Q I've read recently that some experts predict another financial crisis because of mounting debt. I've used "bear" mutual funds in the past with modest success. To protect a portfolio during retirement -- aside from keeping it well-balanced -- what do you find to be the wisest approach?

A Now is a good time for everyone to review their portfolio and, if you're worried, take steps to limit downside risk. Many folks may conclude that they're fine. That's because many investors constructed more-conservative portfolios following the turmoil of the past five years. Others have a long enough time horizon to weather any crisis without changing their asset allocation.

Still, the most troubling risk is Europe's sovereign debt crisis. Debt burdens in Greece, Ireland, Portugal and Italy are simply too great for their struggling economies. The European Union is trying to come up with a plan that relieves some of the financial pressure without triggering a European-wide bank crisis.

China's government raised its benchmark interest rate for the third time in 2011 on July 6. The government is trying to cool off inflation without slowing down economic growth too much -- always a tough maneuver. Global investors are starting to wonder if the debt-ceiling limit issue in Washington is careening out of control.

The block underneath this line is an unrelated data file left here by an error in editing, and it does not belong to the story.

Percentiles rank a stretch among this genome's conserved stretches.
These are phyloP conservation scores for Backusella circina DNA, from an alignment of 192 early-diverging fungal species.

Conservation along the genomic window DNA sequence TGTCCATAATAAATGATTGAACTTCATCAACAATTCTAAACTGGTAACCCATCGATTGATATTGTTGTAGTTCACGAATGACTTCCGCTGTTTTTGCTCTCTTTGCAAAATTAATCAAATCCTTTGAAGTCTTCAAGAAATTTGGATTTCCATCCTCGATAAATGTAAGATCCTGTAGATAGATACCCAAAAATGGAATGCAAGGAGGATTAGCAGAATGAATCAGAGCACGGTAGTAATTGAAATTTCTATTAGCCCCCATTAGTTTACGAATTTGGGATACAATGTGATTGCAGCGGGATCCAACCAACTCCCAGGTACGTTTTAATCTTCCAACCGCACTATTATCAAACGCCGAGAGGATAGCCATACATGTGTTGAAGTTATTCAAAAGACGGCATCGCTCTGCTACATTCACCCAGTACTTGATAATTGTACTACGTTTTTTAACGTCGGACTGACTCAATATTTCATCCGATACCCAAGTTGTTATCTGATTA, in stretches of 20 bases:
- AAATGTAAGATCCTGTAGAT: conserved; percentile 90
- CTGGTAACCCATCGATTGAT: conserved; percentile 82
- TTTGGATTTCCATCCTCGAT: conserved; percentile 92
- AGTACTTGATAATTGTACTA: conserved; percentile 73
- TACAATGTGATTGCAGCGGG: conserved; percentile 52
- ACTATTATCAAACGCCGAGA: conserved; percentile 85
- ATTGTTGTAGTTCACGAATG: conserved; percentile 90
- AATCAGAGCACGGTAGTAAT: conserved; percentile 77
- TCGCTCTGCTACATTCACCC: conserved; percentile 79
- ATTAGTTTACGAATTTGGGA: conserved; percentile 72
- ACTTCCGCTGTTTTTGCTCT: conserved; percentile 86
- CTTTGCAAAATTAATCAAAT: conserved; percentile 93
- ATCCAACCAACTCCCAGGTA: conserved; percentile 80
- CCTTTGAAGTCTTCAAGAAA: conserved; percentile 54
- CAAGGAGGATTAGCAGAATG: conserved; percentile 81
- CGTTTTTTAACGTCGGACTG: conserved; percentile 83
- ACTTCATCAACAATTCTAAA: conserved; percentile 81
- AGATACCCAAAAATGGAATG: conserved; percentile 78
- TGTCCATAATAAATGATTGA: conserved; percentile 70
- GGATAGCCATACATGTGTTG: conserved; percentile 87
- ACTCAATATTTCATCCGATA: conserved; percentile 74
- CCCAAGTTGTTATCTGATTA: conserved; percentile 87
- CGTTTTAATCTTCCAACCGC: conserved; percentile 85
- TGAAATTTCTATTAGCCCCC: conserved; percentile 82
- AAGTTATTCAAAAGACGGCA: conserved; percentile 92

What to do? For most people who want to protect themselves from downside risk, my recommendation is to raise their exposure to "cash" rather than investing in more exotic securities like bear market mutual funds. In the financial markets "cash" doesn't mean the money in your pocket or in a desk drawer. It's Treasury bills and other high-quality short-term, interest-paying investments. With cash you reduce the amount of money at risk to a financial catastrophe or economic cataclysm.

The price of safety is a near-zero return on that portion of your portfolio. I'm OK with that. If that's anathema to you, then you could look into more speculative approaches that attempt to profit from crisis, such as bear market funds, volatility funds and gold funds.

Of course, the core cash holding is U.S. Treasury bills. What about the risk that the U.S. government will default? I think the risk that the U.S. government won't meet its debt obligations -- especially for short-term cash -- is so remote that it's close to zero. Even if there was an unexpected delay in payment, the federal government would make good on the debt.

Chris Farrell is economics editor for "Marketplace Money." Send your questions to cfarrell@mpr.org.